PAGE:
Tornado Watch


Available
Now


Now a book about severe
weather conditions in
easy-to-understand language




 

Missouri Residents
Non-Missouri Residents
$29.95 + tax & shipping
$29.95 + shipping

 

E-mail David at for multiple copy pricing.

Who should read this book?

  • ALL Public Safety Personnel
  • Law Enforcement, Fire, Rescue, EMS
  • Public Works Personnel
  • Community Storm Spotters
  • Amateur Radio/SkyWarn
  • Community Decision Makers
  • Elected Officals, Managers
  • Storm Chasers
  • Armchair Weather Enthusiasts

Have you ever wondered what a weather term meant that you heard?

This 300+ page book includes a glossary of weather terms & is filled with illustrations.

Do you want to be able to tell if those nasty-looking clouds are tornado clouds?

 

PREFACE

This book was originally prepared to benefit official storm spotters in their respective communities, as well as volunteer groups or public safety employees. However, those engaged in the popular pass time of storm chasing may also find considerable benefit and understanding for their quest by wading through these chapters. I would hope that even those with a general interest in thunderstorms might find information here to broaden their general knowledge of the interesting world we live in.

Although I have tracked weather and prepared forecast for many places around the world and nearly all of the U.S., most of my personal experience with severe and tornadic weather has been smack in the middle of the country. A lot of my explanations and illustrations will be reflecting the geographic bias of my experience. However, the main features of weather work the same everywhere on the planet so, those of you on the edges of the country will not be left out.

Before you begin to detect, track, examine, or provide a viable warning service of the hazards imposed by thunderstorms to life and property, you should have a working knowledge of what thunderstorms are. This includes understanding how they form, why they form and what types of behavior they are likely to exhibit. Is the book everything you need to know? Well, yes it is. Is this book everything you can know? Not even close. However, it will be a good starting point for learning more about weather in general and severe thunderstorms in particular should you decide to pursue that for yourself interests, or academically.

As your knowledge of weather increases, you will begin noticing things you may not have seen before. You may also find that some of the things you saw before were really something quite different.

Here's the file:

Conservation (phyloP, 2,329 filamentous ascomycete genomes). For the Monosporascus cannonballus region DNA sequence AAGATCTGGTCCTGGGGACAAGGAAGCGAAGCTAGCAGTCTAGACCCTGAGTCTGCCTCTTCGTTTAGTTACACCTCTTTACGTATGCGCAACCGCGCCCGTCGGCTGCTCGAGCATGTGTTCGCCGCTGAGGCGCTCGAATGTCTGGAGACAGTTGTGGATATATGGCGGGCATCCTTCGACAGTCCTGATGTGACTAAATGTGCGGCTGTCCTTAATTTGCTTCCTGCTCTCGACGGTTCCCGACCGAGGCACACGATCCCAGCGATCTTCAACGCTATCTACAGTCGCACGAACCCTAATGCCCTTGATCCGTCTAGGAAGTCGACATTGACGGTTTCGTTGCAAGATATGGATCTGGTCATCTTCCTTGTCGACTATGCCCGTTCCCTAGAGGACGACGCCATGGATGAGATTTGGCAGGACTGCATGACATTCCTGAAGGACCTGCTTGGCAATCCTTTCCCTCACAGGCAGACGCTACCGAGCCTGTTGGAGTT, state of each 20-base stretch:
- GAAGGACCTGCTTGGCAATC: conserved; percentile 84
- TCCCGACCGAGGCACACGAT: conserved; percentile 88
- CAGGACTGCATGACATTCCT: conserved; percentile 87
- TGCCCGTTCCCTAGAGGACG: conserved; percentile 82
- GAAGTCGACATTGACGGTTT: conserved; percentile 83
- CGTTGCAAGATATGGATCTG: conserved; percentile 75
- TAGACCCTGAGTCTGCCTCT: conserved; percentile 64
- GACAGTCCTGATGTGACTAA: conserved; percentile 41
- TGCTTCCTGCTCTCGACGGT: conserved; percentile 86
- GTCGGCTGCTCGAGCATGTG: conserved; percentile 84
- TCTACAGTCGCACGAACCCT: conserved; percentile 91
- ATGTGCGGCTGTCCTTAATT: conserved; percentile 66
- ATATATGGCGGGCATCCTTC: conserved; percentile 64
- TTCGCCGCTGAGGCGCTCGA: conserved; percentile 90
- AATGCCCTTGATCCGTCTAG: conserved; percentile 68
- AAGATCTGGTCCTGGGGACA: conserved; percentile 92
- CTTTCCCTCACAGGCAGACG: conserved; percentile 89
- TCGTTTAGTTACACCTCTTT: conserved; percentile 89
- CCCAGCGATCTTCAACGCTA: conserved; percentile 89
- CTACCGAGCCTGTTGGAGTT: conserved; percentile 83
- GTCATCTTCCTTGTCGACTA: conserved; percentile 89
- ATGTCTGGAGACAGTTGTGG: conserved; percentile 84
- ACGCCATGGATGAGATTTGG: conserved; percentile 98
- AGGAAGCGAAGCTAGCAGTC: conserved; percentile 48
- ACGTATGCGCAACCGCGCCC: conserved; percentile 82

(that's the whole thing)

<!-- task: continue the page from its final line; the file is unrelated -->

Most of the chapters of this book will also serve to educate or least provide background to weather enthusiasts, or even to weather worriers. The book is not meant to supplant the training efforts conducted annually by National Weather Service personnel for storm spotters or to replace the awareness information distributed to the public. Rather the book should be seen as a resource to provide the meteorological background for a deeper understanding of the National Weather Service storm talks, and to provide some operational insight that goes beyond their two-hour presentations.

The first draft of this book was prepared in the mid-1980s. At that time, most of the “meteorology” in the book was confined to what one could see out of their window. Weather data was not readily available in those days. By the time I got around to dusting off that old, original manuscript, the internet had been born and grown up to contain nearly every piece of weather data known to exist, not the least of which was the availability of weather radar.

Weather (computer) modeling had also made great strides during the period and so much more can now be anticipated about storms from having that output available. Even with the aid of models, it is vigilance that is the primary ingredient to knowing when a storm is developing and where it is going next.

While all this new weather data is mostly good news, I perceive that a lot of folks in the public safety arena (who have occasional responsibility for severe weather in their communities) still find it confusing and even intimidating. I hope after you read through this book, you’ll find it less so. Once the nuts and bolts of the weather are understood and accepted, you can then concentrate more of your energies on storm watch day to the procedural things that will help you execute your mission of warning the public. A greater understanding of the weather will assist you in not scaring your public. A greater understanding of the weather should also increase your usefulness with your local National Weather Service office, as you provide them the observations they need to do their jobs.

Your vocabulary is about to shoot up. I have tried to leave the hard-core jargon, Math and Physics behind (Meteorology is a LOT of Math and LOT of Physics). However, just to know what the weather geeks are talking about, even if you aren’t delving into the data, you need to become familiar with a few new words. I have tried to make an explanation of each weather term as it is introduced. However, there is also a glossary at the end of the book, from your National Weather Service, with selected terms applicable to thunderstorms.


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